What Lies Beneath? Utility Location Equipment Helps Contractors Navigate the Underground

Subsite GPR

Accurately locating and marking underground utilities prior to excavation is one of the most important tasks a contractor needs to perform to ensure a successful project. First and foremost, utility strikes can potentially result in serious physical injuries. Also, strikes can lead to downtime, lost profit, and reimbursement for damaged facilities.

Accurate utility locating is a group effort. Once a jobsite has been outlined and 811 notified, utilities will be marked using color-coded flags and paint to identify the path. For underground contractors, including boring and drilling contractors, verifying the location and depth of existing utilities is a must.

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Despite our best efforts, utility strikes are on the rise. According to a 2022 DIRT Report published by the Common Ground Alliance, an industry association of professionals involved in the underground utility industry, damages increased from 2020 to 2022 both in terms of cost (per million dollars of spending) and number (per 1,000 811 requests).

Unmarked or mismarked utilities account for nearly one-quarter of all reported incidents, according to the DIRT Report, meaning that verifying utilities can substantially reduce these occurrences. In order to verify the presence and precise location of existing utilities, professionals need the right tools – and know how to use them properly. And with the utility construction market poised for growth, there will be an even greater need for accurate utility location in the coming years.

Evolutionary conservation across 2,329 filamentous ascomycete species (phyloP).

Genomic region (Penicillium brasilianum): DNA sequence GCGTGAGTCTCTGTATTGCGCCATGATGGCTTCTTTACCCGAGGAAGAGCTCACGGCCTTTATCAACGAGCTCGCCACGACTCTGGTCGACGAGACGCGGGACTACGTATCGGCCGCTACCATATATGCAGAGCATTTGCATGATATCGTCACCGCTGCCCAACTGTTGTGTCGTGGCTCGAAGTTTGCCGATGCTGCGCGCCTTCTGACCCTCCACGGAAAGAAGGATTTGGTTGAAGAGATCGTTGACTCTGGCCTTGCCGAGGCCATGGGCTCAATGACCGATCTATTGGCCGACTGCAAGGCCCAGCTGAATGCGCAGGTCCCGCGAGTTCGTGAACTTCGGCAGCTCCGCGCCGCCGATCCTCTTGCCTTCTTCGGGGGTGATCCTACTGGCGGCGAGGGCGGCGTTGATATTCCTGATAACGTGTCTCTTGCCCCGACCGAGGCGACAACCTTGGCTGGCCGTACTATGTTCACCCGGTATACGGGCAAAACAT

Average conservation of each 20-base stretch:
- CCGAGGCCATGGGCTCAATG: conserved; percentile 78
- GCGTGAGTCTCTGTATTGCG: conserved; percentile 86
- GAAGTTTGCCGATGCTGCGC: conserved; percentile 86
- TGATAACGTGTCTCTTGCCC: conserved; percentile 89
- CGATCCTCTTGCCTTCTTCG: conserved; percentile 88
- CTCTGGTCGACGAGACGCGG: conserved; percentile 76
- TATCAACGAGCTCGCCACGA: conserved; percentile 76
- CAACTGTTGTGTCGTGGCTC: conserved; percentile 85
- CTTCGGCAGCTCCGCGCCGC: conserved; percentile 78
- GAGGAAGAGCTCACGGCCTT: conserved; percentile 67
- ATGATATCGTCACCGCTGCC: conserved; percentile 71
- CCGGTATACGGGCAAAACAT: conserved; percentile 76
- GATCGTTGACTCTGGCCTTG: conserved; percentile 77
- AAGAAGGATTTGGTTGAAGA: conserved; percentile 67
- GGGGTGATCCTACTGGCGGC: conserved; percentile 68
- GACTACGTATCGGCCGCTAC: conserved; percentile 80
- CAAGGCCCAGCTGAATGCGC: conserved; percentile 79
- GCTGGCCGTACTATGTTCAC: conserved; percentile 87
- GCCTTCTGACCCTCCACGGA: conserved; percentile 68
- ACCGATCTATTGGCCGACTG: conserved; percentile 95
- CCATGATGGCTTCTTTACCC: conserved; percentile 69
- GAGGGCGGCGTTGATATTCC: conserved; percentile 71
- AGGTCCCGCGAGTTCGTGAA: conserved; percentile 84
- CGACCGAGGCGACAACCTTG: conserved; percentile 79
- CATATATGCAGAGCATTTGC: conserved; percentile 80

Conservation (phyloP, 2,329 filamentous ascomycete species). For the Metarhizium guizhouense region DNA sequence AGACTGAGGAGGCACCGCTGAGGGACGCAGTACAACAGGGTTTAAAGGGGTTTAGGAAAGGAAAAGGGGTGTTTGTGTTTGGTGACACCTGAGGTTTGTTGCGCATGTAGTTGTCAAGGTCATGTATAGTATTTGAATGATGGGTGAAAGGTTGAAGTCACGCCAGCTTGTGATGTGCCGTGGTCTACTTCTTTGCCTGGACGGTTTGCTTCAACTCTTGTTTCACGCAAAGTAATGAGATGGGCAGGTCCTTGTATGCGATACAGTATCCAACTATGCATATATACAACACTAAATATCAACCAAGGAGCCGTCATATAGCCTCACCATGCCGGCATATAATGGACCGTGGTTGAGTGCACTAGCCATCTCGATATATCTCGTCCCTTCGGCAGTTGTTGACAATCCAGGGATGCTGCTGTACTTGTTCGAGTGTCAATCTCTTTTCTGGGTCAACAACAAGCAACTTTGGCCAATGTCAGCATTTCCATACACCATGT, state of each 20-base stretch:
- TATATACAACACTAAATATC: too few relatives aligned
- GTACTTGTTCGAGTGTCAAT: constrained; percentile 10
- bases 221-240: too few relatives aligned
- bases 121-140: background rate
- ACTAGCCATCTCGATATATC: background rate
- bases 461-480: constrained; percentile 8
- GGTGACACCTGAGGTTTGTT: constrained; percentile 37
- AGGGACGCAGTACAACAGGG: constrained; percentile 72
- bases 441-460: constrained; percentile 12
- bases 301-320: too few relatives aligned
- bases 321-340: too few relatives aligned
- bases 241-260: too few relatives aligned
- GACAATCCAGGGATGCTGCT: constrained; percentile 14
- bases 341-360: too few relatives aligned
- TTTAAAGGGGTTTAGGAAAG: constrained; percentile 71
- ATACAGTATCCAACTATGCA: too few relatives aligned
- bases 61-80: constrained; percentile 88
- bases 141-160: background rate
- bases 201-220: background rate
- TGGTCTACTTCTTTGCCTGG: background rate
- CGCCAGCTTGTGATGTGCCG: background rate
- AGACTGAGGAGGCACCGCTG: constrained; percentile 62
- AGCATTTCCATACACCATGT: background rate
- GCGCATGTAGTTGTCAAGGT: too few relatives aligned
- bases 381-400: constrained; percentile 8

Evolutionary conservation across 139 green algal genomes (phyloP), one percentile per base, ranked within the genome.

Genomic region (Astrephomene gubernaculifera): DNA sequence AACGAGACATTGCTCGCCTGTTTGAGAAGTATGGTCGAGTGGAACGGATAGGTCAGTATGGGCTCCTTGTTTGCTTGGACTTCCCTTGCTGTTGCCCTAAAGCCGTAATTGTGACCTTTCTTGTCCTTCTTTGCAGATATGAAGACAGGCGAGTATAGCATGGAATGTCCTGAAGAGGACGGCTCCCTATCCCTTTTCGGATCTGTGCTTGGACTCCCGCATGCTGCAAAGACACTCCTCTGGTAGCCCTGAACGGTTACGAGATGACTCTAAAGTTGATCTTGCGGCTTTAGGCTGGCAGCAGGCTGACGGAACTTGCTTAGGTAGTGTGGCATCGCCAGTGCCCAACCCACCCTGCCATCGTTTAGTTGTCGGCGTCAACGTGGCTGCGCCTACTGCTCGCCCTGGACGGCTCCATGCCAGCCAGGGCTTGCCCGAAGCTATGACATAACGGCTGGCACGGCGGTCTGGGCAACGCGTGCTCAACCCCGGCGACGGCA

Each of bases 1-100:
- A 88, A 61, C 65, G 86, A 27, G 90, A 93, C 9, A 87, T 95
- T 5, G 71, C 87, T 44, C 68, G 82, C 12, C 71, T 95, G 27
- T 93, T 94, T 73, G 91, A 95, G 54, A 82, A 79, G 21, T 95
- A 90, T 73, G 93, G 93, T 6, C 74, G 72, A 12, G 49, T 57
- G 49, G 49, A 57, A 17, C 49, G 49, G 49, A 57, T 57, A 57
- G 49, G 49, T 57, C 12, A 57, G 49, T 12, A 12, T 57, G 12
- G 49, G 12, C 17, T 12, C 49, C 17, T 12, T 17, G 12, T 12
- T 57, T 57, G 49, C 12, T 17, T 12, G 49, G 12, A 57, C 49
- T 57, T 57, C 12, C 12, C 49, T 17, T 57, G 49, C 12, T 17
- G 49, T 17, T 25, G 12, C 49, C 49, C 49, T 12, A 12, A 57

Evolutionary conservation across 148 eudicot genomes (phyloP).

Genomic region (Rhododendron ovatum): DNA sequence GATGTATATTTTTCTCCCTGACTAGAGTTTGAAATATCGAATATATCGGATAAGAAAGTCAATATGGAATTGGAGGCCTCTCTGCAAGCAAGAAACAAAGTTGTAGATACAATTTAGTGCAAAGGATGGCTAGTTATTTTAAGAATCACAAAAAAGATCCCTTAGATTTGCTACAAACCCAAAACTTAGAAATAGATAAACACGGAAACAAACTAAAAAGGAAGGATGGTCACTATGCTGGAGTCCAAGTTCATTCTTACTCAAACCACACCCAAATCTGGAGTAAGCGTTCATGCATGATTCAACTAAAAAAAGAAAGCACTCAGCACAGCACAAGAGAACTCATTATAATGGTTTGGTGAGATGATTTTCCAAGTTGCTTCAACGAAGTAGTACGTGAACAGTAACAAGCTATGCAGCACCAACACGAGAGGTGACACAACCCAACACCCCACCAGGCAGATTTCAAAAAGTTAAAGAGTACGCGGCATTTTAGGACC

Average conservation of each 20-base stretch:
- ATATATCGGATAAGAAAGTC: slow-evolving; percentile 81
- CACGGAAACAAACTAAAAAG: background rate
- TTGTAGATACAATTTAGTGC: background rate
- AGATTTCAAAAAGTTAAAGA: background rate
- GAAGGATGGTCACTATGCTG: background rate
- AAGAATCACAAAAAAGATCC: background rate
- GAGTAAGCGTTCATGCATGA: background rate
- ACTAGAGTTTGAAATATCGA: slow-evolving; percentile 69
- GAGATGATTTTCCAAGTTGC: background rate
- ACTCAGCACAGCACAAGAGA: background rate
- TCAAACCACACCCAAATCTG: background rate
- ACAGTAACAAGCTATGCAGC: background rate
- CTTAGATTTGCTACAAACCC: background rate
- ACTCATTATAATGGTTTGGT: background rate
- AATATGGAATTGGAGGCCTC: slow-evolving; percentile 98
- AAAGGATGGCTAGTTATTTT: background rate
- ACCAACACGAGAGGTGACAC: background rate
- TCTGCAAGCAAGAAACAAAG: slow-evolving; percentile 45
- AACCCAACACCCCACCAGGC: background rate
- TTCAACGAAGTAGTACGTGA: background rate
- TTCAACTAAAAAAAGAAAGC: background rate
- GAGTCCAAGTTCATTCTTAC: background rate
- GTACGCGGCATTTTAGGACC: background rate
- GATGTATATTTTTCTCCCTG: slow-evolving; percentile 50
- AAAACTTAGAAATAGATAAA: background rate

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Subsite Electronics has been a leading player in the field since its inception in the 1980s. Originally formed to develop guidance equipment for Ditch Witch directional drills, the company has expanded its offerings to include utility locators and ground penetrating radars.

Subsite UtiliGuard

UtiliGuard 2 Locators

UtiliGuard 2 locators use electromagnetic technology to detect and locate utilities such as pipes, cables, and other buried infrastructure. There is a range of product options available from basic to advanced, depending on the need and the experience level of the operator. The locator verifies the path of utilities by applying a signal directly to the utility (assuming it is conductive or has a tracer wire) and tracking it with a handheld locator. In the cases of non-conductive utilities with no tracer wire, there are available beacons or sondes that can be inserted through the pipes, allowing the handheld receiver to track its location.